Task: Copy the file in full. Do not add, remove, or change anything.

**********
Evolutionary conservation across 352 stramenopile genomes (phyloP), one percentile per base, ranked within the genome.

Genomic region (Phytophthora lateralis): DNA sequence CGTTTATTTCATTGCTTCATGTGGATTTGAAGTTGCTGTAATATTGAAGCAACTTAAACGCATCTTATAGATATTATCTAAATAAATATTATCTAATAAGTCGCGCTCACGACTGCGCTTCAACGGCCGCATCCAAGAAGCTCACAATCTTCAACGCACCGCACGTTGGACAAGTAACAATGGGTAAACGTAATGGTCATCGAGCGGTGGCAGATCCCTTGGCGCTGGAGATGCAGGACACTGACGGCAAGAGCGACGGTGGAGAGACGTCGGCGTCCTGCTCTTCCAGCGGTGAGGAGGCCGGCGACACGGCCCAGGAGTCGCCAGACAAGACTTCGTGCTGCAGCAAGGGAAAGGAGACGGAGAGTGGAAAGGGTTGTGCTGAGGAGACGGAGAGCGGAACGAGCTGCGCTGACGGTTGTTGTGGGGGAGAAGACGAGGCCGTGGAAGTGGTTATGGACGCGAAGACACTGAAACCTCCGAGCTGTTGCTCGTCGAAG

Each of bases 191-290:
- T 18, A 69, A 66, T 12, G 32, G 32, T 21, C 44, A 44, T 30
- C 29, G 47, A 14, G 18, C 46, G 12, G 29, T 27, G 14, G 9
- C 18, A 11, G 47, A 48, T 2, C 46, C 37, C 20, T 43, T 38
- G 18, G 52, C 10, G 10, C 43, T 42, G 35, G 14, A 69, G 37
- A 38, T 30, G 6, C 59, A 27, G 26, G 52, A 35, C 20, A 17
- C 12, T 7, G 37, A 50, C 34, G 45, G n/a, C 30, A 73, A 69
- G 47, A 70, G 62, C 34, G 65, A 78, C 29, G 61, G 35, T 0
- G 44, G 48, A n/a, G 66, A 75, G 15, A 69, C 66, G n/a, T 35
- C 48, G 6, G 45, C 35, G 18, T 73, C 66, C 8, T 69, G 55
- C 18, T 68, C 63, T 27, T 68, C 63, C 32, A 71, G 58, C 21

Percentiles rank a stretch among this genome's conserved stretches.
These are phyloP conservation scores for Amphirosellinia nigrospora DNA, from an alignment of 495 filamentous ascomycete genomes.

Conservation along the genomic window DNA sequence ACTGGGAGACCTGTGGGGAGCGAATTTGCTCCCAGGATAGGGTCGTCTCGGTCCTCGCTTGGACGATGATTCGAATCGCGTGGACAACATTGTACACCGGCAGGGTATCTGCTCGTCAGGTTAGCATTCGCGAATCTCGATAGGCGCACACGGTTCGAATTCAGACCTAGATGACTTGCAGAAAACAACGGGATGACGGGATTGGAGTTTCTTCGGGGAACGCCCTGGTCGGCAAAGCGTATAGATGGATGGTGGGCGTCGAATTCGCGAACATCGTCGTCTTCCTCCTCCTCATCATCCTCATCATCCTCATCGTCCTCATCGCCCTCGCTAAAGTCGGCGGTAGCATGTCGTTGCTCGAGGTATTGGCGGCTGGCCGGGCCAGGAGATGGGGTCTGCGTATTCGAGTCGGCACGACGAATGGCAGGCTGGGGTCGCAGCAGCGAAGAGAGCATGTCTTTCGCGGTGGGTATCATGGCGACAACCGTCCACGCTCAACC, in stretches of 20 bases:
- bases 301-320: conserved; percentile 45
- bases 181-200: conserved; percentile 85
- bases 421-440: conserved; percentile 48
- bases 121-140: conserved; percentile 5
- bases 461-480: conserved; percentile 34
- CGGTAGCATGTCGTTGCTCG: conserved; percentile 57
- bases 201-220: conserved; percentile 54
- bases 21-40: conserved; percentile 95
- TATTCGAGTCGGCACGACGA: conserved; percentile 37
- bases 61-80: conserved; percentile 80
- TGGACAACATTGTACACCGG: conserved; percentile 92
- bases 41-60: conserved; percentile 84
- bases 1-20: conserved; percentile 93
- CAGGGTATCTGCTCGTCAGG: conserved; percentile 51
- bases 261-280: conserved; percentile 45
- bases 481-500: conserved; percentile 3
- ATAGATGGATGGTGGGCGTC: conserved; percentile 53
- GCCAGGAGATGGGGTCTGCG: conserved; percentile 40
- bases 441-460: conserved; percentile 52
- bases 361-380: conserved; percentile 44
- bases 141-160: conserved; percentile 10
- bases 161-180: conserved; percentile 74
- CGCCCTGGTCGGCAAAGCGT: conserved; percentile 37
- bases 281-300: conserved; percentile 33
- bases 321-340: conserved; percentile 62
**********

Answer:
Evolutionary conservation across 352 stramenopile genomes (phyloP), one percentile per base, ranked within the genome.

Genomic region (Phytophthora lateralis): DNA sequence CGTTTATTTCATTGCTTCATGTGGATTTGAAGTTGCTGTAATATTGAAGCAACTTAAACGCATCTTATAGATATTATCTAAATAAATATTATCTAATAAGTCGCGCTCACGACTGCGCTTCAACGGCCGCATCCAAGAAGCTCACAATCTTCAACGCACCGCACGTTGGACAAGTAACAATGGGTAAACGTAATGGTCATCGAGCGGTGGCAGATCCCTTGGCGCTGGAGATGCAGGACACTGACGGCAAGAGCGACGGTGGAGAGACGTCGGCGTCCTGCTCTTCCAGCGGTGAGGAGGCCGGCGACACGGCCCAGGAGTCGCCAGACAAGACTTCGTGCTGCAGCAAGGGAAAGGAGACGGAGAGTGGAAAGGGTTGTGCTGAGGAGACGGAGAGCGGAACGAGCTGCGCTGACGGTTGTTGTGGGGGAGAAGACGAGGCCGTGGAAGTGGTTATGGACGCGAAGACACTGAAACCTCCGAGCTGTTGCTCGTCGAAG

Each of bases 191-290:
- T 18, A 69, A 66, T 12, G 32, G 32, T 21, C 44, A 44, T 30
- C 29, G 47, A 14, G 18, C 46, G 12, G 29, T 27, G 14, G 9
- C 18, A 11, G 47, A 48, T 2, C 46, C 37, C 20, T 43, T 38
- G 18, G 52, C 10, G 10, C 43, T 42, G 35, G 14, A 69, G 37
- A 38, T 30, G 6, C 59, A 27, G 26, G 52, A 35, C 20, A 17
- C 12, T 7, G 37, A 50, C 34, G 45, G n/a, C 30, A 73, A 69
- G 47, A 70, G 62, C 34, G 65, A 78, C 29, G 61, G 35, T 0
- G 44, G 48, A n/a, G 66, A 75, G 15, A 69, C 66, G n/a, T 35
- C 48, G 6, G 45, C 35, G 18, T 73, C 66, C 8, T 69, G 55
- C 18, T 68, C 63, T 27, T 68, C 63, C 32, A 71, G 58, C 21

Percentiles rank a stretch among this genome's conserved stretches.
These are phyloP conservation scores for Amphirosellinia nigrospora DNA, from an alignment of 495 filamentous ascomycete genomes.

Conservation along the genomic window DNA sequence ACTGGGAGACCTGTGGGGAGCGAATTTGCTCCCAGGATAGGGTCGTCTCGGTCCTCGCTTGGACGATGATTCGAATCGCGTGGACAACATTGTACACCGGCAGGGTATCTGCTCGTCAGGTTAGCATTCGCGAATCTCGATAGGCGCACACGGTTCGAATTCAGACCTAGATGACTTGCAGAAAACAACGGGATGACGGGATTGGAGTTTCTTCGGGGAACGCCCTGGTCGGCAAAGCGTATAGATGGATGGTGGGCGTCGAATTCGCGAACATCGTCGTCTTCCTCCTCCTCATCATCCTCATCATCCTCATCGTCCTCATCGCCCTCGCTAAAGTCGGCGGTAGCATGTCGTTGCTCGAGGTATTGGCGGCTGGCCGGGCCAGGAGATGGGGTCTGCGTATTCGAGTCGGCACGACGAATGGCAGGCTGGGGTCGCAGCAGCGAAGAGAGCATGTCTTTCGCGGTGGGTATCATGGCGACAACCGTCCACGCTCAACC, in stretches of 20 bases:
- bases 301-320: conserved; percentile 45
- bases 181-200: conserved; percentile 85
- bases 421-440: conserved; percentile 48
- bases 121-140: conserved; percentile 5
- bases 461-480: conserved; percentile 34
- CGGTAGCATGTCGTTGCTCG: conserved; percentile 57
- bases 201-220: conserved; percentile 54
- bases 21-40: conserved; percentile 95
- TATTCGAGTCGGCACGACGA: conserved; percentile 37
- bases 61-80: conserved; percentile 80
- TGGACAACATTGTACACCGG: conserved; percentile 92
- bases 41-60: conserved; percentile 84
- bases 1-20: conserved; percentile 93
- CAGGGTATCTGCTCGTCAGG: conserved; percentile 51
- bases 261-280: conserved; percentile 45
- bases 481-500: conserved; percentile 3
- ATAGATGGATGGTGGGCGTC: conserved; percentile 53
- GCCAGGAGATGGGGTCTGCG: conserved; percentile 40
- bases 441-460: conserved; percentile 52
- bases 361-380: conserved; percentile 44
- bases 141-160: conserved; percentile 10
- bases 161-180: conserved; percentile 74
- CGCCCTGGTCGGCAAAGCGT: conserved; percentile 37
- bases 281-300: conserved; percentile 33
- bases 321-340: conserved; percentile 62